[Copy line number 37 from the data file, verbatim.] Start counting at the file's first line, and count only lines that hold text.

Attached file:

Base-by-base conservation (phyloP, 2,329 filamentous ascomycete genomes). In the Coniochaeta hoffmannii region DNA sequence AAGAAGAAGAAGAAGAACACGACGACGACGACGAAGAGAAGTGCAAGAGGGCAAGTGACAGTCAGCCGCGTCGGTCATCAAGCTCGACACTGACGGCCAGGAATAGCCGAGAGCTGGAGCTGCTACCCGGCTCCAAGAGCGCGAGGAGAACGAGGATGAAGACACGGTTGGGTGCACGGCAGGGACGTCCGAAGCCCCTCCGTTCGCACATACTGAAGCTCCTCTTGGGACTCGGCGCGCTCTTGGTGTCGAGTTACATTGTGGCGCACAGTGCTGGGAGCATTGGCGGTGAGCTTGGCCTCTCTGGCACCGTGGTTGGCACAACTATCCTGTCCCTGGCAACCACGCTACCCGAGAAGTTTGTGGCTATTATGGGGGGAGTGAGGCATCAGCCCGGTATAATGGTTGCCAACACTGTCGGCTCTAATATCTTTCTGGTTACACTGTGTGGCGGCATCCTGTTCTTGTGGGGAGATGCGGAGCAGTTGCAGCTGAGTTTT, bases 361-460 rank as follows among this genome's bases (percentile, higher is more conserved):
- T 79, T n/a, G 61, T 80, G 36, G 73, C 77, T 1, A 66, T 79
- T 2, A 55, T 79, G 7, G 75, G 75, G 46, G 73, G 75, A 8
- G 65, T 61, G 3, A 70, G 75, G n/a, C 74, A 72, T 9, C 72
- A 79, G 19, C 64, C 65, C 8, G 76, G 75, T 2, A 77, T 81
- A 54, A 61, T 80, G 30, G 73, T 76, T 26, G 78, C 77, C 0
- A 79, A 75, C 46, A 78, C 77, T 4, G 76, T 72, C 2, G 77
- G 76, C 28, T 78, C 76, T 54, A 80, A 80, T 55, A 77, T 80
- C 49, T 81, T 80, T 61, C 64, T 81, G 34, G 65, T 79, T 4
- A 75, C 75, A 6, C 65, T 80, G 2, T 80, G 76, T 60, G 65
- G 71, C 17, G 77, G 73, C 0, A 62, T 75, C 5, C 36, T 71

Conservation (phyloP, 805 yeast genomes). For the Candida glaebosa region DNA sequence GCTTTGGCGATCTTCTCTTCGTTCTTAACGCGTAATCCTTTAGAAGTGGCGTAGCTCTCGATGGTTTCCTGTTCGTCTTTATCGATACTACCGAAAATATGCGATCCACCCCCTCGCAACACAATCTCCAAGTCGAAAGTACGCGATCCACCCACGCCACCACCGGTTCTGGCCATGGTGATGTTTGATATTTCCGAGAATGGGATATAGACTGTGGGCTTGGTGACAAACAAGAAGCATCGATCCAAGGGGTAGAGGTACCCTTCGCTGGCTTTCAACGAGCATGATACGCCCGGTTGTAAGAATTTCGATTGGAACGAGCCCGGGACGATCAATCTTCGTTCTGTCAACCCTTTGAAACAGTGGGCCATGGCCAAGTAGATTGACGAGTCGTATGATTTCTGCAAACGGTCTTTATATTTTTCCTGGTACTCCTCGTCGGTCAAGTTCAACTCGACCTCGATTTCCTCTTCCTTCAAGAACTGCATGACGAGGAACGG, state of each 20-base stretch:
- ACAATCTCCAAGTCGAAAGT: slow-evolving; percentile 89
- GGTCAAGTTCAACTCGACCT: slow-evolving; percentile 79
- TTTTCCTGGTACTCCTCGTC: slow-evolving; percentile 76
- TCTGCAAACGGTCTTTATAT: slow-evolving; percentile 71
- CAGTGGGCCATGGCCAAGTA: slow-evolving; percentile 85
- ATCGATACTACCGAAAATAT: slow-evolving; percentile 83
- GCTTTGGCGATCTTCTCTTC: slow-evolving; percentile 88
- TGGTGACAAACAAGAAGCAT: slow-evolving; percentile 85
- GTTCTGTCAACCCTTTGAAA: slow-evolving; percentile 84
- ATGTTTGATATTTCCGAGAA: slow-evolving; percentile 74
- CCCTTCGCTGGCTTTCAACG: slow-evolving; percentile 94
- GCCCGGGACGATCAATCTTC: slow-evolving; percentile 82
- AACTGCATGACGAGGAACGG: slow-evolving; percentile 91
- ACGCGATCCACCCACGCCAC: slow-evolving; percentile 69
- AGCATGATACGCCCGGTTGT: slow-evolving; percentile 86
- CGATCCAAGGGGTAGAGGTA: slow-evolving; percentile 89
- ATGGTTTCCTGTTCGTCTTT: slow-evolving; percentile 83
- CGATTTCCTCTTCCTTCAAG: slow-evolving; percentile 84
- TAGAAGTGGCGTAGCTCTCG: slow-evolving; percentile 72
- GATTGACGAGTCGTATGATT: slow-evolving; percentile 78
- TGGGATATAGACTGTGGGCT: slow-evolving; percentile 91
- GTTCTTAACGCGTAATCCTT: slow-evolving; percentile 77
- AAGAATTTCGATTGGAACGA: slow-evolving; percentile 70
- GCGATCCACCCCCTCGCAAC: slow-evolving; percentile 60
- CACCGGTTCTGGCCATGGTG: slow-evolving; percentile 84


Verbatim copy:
- CACCGGTTCTGGCCATGGTG: slow-evolving; percentile 84